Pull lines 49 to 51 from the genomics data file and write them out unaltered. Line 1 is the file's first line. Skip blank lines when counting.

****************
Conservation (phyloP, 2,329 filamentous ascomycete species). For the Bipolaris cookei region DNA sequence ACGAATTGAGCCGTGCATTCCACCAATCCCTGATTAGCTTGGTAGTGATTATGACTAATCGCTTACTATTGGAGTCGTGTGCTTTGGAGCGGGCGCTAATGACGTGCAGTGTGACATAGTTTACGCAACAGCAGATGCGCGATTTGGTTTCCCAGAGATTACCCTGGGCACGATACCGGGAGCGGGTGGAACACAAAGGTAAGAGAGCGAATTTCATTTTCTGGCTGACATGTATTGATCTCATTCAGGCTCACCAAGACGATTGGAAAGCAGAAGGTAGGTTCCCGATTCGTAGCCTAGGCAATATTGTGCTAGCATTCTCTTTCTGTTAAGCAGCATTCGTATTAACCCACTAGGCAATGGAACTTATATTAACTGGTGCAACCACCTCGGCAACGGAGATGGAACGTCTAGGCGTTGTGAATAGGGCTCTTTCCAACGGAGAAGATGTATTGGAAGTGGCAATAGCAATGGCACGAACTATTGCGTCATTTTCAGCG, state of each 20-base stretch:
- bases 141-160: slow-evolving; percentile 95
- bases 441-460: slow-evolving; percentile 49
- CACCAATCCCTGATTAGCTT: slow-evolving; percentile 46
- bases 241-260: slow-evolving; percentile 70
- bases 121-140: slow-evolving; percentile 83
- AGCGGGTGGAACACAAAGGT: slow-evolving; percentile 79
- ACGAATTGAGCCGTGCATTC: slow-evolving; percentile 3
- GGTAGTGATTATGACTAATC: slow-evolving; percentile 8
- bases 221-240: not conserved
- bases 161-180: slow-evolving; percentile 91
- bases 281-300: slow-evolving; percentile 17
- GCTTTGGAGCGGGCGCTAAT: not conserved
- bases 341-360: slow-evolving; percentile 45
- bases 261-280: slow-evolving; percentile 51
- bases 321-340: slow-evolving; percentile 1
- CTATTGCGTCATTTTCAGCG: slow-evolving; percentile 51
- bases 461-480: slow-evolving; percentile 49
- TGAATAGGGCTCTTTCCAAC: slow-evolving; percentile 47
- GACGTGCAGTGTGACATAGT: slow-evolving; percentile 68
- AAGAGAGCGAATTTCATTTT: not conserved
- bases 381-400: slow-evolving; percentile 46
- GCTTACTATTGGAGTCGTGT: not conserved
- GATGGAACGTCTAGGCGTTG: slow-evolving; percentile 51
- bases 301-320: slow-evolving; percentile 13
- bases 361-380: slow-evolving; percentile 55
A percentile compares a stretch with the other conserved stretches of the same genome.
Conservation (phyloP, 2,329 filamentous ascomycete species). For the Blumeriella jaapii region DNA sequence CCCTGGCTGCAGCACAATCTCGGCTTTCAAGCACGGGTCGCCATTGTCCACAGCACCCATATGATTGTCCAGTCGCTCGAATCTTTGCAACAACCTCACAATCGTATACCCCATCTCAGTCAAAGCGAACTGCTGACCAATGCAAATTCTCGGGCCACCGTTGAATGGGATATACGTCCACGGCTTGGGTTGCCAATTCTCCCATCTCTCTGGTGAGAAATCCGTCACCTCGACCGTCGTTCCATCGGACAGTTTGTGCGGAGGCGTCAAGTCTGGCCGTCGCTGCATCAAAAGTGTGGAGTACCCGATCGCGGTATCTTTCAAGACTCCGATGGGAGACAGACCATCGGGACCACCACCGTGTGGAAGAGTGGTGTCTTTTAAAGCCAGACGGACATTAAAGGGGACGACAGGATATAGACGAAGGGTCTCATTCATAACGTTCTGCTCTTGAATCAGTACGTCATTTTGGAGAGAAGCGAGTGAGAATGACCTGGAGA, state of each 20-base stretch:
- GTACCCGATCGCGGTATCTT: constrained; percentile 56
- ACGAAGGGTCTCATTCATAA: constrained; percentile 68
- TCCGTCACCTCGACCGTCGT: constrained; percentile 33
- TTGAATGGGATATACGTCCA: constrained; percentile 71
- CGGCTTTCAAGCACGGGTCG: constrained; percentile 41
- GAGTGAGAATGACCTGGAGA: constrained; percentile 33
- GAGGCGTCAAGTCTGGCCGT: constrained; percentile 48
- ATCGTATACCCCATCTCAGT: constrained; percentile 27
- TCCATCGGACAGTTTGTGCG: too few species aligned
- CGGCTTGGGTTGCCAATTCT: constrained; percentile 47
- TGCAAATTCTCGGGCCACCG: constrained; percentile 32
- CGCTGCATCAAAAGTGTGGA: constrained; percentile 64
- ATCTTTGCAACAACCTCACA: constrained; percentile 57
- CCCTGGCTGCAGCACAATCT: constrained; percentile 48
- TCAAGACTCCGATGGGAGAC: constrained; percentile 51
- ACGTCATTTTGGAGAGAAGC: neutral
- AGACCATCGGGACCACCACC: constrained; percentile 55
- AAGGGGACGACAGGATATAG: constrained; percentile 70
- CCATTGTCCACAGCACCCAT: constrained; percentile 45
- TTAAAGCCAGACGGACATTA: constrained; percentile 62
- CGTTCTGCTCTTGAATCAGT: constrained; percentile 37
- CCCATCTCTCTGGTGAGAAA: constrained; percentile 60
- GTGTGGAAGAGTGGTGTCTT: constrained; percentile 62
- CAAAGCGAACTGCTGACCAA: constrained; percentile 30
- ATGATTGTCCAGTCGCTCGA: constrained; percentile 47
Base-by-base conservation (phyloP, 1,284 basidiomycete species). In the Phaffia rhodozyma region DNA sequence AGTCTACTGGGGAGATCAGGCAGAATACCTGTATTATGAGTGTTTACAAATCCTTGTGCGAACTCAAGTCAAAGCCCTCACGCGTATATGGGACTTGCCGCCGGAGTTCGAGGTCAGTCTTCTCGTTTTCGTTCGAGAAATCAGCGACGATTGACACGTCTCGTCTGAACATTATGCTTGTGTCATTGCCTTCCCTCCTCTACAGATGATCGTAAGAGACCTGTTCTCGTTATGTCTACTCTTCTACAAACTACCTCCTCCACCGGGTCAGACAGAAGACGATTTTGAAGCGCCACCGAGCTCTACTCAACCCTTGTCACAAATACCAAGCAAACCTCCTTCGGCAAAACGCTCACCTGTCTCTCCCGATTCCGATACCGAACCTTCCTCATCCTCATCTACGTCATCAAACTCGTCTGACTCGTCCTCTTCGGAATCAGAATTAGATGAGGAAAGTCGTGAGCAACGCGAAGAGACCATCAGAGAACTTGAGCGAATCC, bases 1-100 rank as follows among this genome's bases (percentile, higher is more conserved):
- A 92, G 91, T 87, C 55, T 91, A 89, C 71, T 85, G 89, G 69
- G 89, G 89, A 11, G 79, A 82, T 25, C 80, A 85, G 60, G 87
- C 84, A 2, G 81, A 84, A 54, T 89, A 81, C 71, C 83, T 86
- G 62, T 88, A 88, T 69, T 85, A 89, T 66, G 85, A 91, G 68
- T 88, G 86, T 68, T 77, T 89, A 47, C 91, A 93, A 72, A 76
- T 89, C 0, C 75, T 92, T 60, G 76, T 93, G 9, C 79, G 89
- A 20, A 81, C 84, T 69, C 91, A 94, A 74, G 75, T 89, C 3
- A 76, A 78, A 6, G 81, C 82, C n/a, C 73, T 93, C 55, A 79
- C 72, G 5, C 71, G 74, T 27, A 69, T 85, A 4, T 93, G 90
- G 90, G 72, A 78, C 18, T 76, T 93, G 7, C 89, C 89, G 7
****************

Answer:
- CGTTCTGCTCTTGAATCAGT: constrained; percentile 37
- CCCATCTCTCTGGTGAGAAA: constrained; percentile 60
- GTGTGGAAGAGTGGTGTCTT: constrained; percentile 62